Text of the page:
Berezovsky said he made less than $1 billion from the sale of these assets, despite their market value being significantly higher. He claimed that Abramovich had acted on behalf of Putin.
Saturday, it seemed as if Berezovsky had gotten his wish, having handed over the legal summons to his bitter rival, now one of Britain's richest men, worth a staggering $22 billion.
But no confirmation was forthcoming from Abramovich's camp.
According to the Russian newspaper Vendomosti, Abramovich's spokesman John Mann said it was impossible for Berezovsky to have served the writ to the Russian billionaire Saturday, as Abramovich left London on Wednesday.
But when ABC News contacted John Mann, he refused to confirm the incident or comment on the matter.
The only way to verify if the legal summons was indeed served is by viewing the Hermes store's CCTV footage.
Berezovsky's lawyers are believed to have already asked the shop to hand over the footage, as proof that the tycoon has served Abramovich with a legal writ.
If the summons has been served, Abramovich "is now legally obliged to deal with the consequences," according to a legal expert interviewed by ABC News. The ensuing case will now fall under British jurisdiction.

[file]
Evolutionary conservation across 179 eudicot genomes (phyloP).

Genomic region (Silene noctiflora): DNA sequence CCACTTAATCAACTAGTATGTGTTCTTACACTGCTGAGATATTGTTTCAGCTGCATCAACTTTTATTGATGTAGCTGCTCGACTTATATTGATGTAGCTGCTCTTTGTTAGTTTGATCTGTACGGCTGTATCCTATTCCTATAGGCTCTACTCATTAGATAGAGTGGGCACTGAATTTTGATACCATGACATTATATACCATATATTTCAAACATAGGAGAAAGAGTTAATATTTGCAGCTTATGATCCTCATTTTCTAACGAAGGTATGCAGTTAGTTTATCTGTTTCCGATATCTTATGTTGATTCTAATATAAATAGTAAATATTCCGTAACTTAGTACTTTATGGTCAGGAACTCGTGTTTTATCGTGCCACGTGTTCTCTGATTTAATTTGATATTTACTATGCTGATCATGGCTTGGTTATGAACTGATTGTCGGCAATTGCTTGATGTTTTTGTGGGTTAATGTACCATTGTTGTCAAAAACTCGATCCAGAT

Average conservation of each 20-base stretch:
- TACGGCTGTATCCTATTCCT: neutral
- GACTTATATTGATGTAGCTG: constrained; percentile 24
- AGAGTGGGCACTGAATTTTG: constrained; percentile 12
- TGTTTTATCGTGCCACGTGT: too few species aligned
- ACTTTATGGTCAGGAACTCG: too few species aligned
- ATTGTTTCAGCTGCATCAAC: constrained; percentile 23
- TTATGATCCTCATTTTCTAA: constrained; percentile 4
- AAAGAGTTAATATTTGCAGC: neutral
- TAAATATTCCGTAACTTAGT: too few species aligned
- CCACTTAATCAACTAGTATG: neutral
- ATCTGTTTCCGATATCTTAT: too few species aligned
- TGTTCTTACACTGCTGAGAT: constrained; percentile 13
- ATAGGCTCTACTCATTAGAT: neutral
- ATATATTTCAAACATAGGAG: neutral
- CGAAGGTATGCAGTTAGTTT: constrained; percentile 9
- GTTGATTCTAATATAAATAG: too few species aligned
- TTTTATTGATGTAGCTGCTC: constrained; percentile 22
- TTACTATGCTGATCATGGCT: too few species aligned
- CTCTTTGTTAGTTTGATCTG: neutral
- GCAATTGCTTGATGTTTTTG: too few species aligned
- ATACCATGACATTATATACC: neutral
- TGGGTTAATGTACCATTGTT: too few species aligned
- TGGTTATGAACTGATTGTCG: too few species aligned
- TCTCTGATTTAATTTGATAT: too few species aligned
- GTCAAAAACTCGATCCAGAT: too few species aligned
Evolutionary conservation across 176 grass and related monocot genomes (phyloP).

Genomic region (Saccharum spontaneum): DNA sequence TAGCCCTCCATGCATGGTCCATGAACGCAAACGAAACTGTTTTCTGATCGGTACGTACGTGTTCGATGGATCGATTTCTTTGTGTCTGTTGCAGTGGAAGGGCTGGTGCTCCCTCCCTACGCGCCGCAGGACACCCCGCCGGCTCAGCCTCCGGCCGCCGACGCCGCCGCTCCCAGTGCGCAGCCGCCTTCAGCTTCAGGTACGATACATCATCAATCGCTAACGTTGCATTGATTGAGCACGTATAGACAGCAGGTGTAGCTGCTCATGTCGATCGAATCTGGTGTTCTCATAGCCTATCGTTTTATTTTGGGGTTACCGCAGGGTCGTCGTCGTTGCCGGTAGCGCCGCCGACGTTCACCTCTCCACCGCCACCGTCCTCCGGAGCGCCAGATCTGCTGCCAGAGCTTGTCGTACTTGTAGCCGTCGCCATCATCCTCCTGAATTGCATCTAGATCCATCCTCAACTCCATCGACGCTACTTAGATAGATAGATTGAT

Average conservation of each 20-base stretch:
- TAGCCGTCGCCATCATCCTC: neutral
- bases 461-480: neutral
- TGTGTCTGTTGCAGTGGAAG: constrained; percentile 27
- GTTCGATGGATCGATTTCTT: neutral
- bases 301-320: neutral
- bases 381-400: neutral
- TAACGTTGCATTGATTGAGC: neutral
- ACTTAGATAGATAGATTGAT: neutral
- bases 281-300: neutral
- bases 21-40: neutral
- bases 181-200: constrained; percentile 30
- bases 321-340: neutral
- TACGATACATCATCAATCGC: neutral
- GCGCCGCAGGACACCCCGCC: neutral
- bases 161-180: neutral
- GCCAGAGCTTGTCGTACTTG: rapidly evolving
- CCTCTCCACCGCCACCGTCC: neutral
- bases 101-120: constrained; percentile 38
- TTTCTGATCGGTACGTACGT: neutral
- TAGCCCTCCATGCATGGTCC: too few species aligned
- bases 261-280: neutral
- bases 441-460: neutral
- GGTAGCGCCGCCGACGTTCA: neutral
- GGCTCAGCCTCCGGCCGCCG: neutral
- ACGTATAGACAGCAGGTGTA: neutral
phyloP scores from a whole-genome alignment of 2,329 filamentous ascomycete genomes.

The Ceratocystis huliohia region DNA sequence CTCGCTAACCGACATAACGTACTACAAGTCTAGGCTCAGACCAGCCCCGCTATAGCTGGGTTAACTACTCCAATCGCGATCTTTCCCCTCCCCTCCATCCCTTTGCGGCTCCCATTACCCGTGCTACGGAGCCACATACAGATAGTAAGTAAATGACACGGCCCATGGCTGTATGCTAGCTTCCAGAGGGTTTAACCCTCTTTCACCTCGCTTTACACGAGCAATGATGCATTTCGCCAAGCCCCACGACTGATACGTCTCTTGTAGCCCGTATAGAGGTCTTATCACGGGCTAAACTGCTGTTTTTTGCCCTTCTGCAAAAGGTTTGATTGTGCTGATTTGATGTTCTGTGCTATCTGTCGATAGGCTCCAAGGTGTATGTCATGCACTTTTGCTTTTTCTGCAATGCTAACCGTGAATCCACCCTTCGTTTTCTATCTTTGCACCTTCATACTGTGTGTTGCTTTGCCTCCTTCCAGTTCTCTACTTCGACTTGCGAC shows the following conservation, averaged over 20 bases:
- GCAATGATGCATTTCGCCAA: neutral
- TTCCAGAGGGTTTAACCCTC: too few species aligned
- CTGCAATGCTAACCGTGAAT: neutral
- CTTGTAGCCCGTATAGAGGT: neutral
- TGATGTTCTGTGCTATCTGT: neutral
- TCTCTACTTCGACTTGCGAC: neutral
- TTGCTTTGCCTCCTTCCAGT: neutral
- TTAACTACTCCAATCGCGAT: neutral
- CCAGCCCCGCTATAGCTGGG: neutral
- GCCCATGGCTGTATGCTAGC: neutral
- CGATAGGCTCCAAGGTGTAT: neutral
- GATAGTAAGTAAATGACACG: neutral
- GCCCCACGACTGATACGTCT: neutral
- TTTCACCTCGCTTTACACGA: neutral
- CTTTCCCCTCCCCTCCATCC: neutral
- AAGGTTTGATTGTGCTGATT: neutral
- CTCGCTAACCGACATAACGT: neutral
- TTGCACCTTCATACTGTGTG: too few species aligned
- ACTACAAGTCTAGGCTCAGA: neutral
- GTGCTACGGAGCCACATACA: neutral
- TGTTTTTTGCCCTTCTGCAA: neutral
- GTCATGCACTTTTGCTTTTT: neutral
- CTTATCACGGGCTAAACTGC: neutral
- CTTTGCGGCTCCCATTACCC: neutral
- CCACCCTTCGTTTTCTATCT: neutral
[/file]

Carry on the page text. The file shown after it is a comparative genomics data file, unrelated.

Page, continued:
Both men are currently based in London. Berezovsky fled to Britain in 2000 and was granted political asylum in 2003. Since buying Chelsea Soccer Club four years ago, Abramovich has spent much of his time in London, all the while holding the title of governor of Russia's remote Chukotka region, near Alaska.
Unlike his one-time mentor, Abramovich is said to maintain close ties with Putin, who is believed to have advised Abramovich in the aftermath of his divorce from his second wife, Irina.
But unlike the four-times-married Berezovsky, who cuts a colorful figure across Britain's tabloids, Abramovich is known for his reserved and more reclusive lifestyle. Since his divorce, he has been dating a 24-year-old Russian model, Daria Zhukova, and makes every effort to keep his private life under wraps.
If plans for a proposed musical about his life go ahead, however, Abramovich may well see an end to his cherished anonymity. Last month, producer Tony Cartwright shared his intention to begin work on a musical about the Russian billionaire.
Early reports say that the production will feature a character modeled on Berezovsky, who will send a solo number titled "I'm Thinkin' of Shootin' Putin."
Whether last weekend's fracas will make it into the final stage version is anyone's guess. For the time being, Berezovsky's lawyers are waiting for Hermes to release the CCTV footage to British police, so that the case against Abramovich can get under way.
Marko Zoric contributed to the reporting of this story.